Australian commando claims he covered up POW’s execution; Supreme Court judge joins secretive Defence probe
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An Australian commando says he is ready to go to jail for his role in what he says was the unlawful execution of a prisoner of war in Afghanistan.
- Kevin Frost says a POW was shot in the head after being captured
- Defence confirms the claim is being investigated
- Supreme Court Judge helps Defence with internal inquiry into conduct of elite troops
Special forces sergeant Kevin Frost says he helped cover up the shooting of a captive and wants those involved — including himself — to face punishment.
His claims come as the ABC reveals that a Supreme Court judge has begun hearing a broad range of allegations, including possible war crimes committed by Australian soldiers during the war in Afghanistan.
New South Wales Justice Paul Brereton is helping the Inspector General of the Australian Defence Force (IGADF) as he conducts a secretive and sweeping inquiry into Australia’s elite troops, including possible breaches of the Geneva Convention.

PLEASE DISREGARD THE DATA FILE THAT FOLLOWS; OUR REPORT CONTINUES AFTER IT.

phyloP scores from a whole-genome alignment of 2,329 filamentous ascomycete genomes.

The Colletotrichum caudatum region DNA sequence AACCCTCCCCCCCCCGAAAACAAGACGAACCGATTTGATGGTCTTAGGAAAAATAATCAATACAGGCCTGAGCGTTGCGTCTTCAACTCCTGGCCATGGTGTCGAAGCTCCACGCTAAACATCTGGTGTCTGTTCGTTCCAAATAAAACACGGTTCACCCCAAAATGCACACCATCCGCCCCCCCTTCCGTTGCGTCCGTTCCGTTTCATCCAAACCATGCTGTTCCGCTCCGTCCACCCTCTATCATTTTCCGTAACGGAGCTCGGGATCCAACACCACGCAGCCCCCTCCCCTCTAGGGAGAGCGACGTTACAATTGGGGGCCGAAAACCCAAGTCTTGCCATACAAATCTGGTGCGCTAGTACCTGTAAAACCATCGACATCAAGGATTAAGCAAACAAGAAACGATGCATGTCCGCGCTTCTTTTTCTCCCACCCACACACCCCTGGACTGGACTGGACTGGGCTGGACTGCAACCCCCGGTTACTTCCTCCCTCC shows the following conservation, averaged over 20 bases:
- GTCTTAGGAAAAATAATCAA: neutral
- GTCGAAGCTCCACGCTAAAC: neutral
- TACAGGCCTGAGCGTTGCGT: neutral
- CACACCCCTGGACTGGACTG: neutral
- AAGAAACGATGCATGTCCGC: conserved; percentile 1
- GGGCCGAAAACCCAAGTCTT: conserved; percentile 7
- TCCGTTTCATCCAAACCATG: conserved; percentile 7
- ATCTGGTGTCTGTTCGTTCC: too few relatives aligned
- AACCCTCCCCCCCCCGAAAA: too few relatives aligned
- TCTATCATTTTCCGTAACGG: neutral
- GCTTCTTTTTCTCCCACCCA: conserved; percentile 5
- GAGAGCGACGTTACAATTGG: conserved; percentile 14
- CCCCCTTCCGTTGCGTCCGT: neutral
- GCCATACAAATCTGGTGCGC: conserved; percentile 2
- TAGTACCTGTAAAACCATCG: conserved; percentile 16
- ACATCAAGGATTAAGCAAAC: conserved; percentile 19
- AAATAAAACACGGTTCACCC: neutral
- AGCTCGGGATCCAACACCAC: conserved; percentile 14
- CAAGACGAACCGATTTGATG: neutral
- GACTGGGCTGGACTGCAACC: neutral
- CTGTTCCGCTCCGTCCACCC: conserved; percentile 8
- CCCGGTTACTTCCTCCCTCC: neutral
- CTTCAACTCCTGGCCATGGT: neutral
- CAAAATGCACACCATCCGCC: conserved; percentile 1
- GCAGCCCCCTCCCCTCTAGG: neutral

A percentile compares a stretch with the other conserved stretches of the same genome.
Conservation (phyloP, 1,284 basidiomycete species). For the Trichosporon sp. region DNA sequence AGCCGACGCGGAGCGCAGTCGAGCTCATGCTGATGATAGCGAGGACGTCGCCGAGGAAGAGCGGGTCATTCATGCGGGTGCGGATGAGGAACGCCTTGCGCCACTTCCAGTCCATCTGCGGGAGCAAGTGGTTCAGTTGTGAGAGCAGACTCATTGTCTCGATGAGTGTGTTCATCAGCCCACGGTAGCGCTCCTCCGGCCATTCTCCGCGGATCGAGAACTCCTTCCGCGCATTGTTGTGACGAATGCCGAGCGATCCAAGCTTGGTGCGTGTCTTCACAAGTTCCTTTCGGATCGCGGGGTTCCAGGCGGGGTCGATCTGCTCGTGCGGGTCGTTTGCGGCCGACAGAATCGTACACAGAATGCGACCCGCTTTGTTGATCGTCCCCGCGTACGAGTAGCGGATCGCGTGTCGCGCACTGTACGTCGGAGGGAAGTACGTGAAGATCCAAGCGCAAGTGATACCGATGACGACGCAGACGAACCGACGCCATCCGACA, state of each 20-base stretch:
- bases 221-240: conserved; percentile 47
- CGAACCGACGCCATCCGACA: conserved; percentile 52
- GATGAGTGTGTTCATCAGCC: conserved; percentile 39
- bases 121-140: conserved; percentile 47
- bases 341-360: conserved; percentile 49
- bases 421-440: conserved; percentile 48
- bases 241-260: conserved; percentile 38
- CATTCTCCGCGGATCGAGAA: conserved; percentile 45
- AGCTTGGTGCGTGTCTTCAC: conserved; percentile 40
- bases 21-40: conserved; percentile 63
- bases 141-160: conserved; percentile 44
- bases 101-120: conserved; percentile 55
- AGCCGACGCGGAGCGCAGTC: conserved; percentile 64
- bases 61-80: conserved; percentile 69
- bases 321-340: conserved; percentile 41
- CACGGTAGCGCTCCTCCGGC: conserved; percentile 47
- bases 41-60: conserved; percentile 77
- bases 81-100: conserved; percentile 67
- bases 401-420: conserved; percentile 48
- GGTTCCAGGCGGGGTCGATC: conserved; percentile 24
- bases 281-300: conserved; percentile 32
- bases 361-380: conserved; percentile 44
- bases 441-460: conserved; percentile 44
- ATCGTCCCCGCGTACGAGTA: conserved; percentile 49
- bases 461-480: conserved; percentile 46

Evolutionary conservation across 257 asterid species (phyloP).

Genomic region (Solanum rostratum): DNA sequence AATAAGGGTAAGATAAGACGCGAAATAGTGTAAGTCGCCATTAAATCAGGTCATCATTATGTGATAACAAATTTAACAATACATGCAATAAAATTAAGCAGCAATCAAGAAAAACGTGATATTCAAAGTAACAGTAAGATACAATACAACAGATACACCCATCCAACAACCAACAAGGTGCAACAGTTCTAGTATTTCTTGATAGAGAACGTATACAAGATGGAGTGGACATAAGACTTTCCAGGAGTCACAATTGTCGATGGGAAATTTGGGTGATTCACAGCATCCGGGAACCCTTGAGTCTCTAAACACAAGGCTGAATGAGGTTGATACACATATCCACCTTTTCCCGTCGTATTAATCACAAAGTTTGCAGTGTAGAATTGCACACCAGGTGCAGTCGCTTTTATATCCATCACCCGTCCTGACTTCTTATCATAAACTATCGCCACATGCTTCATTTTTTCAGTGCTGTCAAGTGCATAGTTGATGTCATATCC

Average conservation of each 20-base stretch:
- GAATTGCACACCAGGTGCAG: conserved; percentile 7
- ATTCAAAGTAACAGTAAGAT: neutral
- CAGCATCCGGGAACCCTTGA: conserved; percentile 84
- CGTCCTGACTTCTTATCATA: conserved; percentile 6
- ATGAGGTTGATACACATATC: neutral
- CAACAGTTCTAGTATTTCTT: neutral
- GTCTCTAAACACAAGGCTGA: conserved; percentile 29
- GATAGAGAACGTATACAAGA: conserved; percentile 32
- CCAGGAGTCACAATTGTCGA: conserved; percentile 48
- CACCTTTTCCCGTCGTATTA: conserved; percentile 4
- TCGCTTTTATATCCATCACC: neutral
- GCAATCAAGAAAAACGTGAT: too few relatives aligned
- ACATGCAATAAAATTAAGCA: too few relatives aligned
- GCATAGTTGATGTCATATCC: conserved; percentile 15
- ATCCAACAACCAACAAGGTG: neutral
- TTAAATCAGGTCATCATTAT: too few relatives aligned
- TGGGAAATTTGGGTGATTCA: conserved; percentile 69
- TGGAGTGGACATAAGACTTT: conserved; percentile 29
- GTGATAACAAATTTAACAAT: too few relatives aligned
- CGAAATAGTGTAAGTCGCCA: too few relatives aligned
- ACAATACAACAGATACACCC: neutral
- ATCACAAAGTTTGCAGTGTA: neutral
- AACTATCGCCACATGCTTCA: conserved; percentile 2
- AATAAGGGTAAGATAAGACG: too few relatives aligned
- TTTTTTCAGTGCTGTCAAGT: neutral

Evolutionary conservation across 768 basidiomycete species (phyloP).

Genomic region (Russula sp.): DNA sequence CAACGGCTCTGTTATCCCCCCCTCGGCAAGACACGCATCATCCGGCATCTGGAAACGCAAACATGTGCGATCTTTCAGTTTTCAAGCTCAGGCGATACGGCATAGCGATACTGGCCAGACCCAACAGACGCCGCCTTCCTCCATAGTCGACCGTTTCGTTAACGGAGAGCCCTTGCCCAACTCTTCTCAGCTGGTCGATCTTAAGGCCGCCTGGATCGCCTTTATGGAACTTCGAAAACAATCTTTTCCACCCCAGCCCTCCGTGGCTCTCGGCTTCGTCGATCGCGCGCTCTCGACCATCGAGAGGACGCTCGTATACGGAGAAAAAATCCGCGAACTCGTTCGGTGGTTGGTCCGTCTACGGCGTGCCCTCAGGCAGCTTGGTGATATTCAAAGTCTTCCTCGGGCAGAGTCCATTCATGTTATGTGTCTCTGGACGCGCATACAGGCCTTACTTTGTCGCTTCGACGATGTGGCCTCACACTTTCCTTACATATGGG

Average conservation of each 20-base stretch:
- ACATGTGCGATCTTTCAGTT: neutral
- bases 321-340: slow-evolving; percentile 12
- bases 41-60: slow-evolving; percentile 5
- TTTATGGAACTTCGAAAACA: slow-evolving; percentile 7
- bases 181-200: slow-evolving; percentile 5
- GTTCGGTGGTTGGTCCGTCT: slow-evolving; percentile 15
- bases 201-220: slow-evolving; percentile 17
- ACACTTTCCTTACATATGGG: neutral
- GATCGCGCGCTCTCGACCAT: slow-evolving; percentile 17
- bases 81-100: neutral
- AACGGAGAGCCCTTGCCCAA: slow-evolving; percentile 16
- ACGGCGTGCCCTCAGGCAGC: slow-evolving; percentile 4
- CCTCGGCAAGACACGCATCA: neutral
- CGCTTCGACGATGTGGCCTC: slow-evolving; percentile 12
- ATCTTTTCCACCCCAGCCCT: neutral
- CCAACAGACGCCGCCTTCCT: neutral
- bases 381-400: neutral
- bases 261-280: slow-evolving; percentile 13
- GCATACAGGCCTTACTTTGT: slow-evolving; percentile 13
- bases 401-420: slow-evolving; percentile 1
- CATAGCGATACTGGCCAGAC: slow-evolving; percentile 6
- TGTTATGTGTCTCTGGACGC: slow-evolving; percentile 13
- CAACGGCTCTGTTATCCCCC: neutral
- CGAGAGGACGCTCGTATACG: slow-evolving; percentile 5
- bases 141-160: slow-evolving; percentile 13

In April, the Chief of Army Lieutenant-General Angus Campbell confirmed a “range of unsubstantiated, third-person, hearsay stories” warranted “deeper”, “independent” consideration, and he had referred them to the IGADF.
Little is known about the review, which is run independently to the army chain of command.
‘He’d been shot through the forehead’
Sergeant Frost will soon leave the military, but has told the ABC he played a role in covering up an alleged war crime in Afghanistan.
“The particular incident that I was involved in resulted in the POW that I had captured actually being executed, murdered,” Sergeant Frost said.
“I can’t remember if he cut the cuffs off first, or if he cut the cuffs of after he shot him. That’s the one point I can’t remember there ’cause I wasn’t looking. I didn’t want to look.
“I turned around and the guy was dead. He’d been shot through the forehead.”
The ABC has been unable to independently verify his battlefield claims.
Defence confirms investigation underway
Sergeant Frost, who says he suffered drug addiction and PTSD from what he witnessed during three tours of Afghanistan, believes he should face further consequences for his role in covering up the alleged crime, including jail time.
“I believe I should be punished with the full weight of the law, justly. I do not believe this should be brushed under the carpet,” he said.
The Defence Department has confirmed the commando’s claims are being investigated.
“The allegations are the subject of a IGADF inquiry,” Defence said in a statement.
“The Inspector General does not comment on ongoing inquiries.”
The ABC also approached Justice Brereton to comment on his role in helping the IGADF, and received a response from Defence.